Sadly, the care home profession is too often in the media for the wrong reasons. Earlier this year, many reported on an “alarming rise in reports of care home abuse”. Stories such as these often overshadow much of the excellent care that so many care homes provide. However, they are also a reminder that things can go wrong.
What can Care Homes do to ensure, as best they can, that serious incidents don’t occur, and what should they do if they find themselves at the centre of a serious event?
Performance Management of Staff
Managing the performance of staff is key. Good management promotes a supportive workplace culture and the health and well-being of staff, all of which has a positive impact on the quality of care you provide and the success of your business as a whole.
Unfortunately, mistakes do occur, and sometimes they are serious enough to justify a formal warning or even dismissal. In the care home sector especially, mistakes can have a serious impact on the very people you care for, and their wider families. When staff do not perform to the standard required, it can negatively impact those in your care, and cause wider reputational damage for your business.
For these reasons, effectively managing poor performance of staff can go a long way to preventing serious incidents occurring. Should a mistake be made, handling the situation correctly is important if you are to minimise damage to your business and reputation whilst also being fully compliant with current legislation and the law.
Preparation is key
The importance of having the right policies and procedures in place can’t be overstated, as is effectively communicating these policies and procedures to all staff. If management aren’t consistent in their approach to capability and/or disciplinary proceedings, you can run the risk of an employee seeking compensation for unfair dismissal or discrimination. For this reason, it’s advisable for all managers to have training to fully understand how to manage any poorly performing staff, handle capability and disciplinary problems, and to ensure that the handling of poorly performing employees is consistent, no matter who is involved.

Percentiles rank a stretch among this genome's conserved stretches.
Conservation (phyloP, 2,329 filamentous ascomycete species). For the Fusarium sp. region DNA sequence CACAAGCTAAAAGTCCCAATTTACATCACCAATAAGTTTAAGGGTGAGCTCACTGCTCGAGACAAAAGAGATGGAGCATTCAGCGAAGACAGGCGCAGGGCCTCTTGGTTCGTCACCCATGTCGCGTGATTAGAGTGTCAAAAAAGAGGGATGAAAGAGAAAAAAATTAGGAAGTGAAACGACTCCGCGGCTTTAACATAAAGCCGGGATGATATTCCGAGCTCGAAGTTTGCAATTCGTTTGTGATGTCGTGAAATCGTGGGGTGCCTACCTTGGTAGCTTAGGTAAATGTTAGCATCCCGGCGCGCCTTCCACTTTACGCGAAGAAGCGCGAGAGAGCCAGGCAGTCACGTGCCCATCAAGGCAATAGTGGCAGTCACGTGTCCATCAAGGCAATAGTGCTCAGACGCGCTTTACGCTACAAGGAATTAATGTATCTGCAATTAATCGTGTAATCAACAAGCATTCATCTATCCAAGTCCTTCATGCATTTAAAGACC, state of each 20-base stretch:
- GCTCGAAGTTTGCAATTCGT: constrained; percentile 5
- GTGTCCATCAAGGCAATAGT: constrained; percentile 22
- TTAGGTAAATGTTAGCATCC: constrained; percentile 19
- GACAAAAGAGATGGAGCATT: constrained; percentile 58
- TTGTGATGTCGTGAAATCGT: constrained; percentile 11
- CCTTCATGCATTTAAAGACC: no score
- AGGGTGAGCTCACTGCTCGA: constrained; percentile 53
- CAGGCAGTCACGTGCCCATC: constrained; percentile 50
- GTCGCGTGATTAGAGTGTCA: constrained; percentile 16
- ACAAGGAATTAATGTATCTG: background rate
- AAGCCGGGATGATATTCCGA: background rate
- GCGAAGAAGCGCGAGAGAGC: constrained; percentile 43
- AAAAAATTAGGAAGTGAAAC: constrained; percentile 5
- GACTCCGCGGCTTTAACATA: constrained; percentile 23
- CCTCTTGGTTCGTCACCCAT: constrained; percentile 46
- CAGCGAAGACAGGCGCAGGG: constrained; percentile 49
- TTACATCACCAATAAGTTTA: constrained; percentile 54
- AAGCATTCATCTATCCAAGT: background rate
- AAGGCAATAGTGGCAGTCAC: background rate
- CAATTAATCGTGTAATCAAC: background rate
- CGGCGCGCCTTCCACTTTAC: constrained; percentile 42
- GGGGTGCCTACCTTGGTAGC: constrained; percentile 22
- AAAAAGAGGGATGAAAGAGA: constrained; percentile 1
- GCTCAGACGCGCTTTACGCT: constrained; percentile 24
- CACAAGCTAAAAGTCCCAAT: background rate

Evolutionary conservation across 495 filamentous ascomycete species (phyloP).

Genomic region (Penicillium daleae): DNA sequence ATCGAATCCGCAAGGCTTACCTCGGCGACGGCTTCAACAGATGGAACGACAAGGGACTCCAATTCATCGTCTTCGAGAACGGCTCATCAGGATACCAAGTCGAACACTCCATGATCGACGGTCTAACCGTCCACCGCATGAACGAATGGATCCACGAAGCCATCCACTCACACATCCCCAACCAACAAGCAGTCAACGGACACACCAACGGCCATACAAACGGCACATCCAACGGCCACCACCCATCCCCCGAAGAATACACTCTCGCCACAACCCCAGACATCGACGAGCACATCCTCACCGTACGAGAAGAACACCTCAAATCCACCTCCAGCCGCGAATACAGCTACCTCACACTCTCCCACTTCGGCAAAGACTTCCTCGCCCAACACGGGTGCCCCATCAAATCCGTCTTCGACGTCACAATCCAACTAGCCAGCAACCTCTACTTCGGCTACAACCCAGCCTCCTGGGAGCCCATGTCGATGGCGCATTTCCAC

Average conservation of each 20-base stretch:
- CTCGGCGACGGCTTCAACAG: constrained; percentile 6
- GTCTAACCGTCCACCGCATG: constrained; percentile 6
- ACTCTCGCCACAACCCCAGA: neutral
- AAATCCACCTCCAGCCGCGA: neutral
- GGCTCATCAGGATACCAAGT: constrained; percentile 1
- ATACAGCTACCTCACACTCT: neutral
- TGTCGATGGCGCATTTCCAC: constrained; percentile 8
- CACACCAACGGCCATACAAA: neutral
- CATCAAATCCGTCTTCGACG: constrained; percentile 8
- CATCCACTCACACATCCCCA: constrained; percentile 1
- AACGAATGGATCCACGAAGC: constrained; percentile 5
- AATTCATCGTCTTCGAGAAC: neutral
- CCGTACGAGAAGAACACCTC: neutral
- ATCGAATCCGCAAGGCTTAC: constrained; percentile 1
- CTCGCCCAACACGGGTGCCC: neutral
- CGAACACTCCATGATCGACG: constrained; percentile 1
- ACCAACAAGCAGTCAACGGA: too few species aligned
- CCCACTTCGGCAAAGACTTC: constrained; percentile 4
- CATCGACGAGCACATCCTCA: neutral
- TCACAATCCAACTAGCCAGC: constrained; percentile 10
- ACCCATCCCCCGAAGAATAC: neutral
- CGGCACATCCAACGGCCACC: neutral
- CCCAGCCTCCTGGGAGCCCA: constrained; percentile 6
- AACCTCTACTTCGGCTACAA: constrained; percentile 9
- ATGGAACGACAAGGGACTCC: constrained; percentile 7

As well as following correct procedures, you also need to be aware of regulatory requirements. This is especially important should any serious incidents occur. For example, if there are any allegations of abuse, the Care Quality Commission must be informed and, in certain circumstances, the police notified. Ensuring management have a thorough understanding of the regulatory and legal requirements surrounding serious incidents will ensure that, should a serious event occur, it is handled correctly, and well.
Highlight Positive Performance
Of course, good people management isn’t just about managing poorly performing staff. Rewarding those who are performing well is equally as important. Having clear job descriptions can provide an excellent benchmark against which performance can be evaluated. It’s also an effective way of making clear to all employees what is expected of them. Recognising and rewarding good performance can pay dividends in boosting staff morale and inspire those who aren’t performing well, all of which helps create a workplace culture where everyone aspires to perform at their best.
By Emma Edis, specialist in employment law, Moore Blatch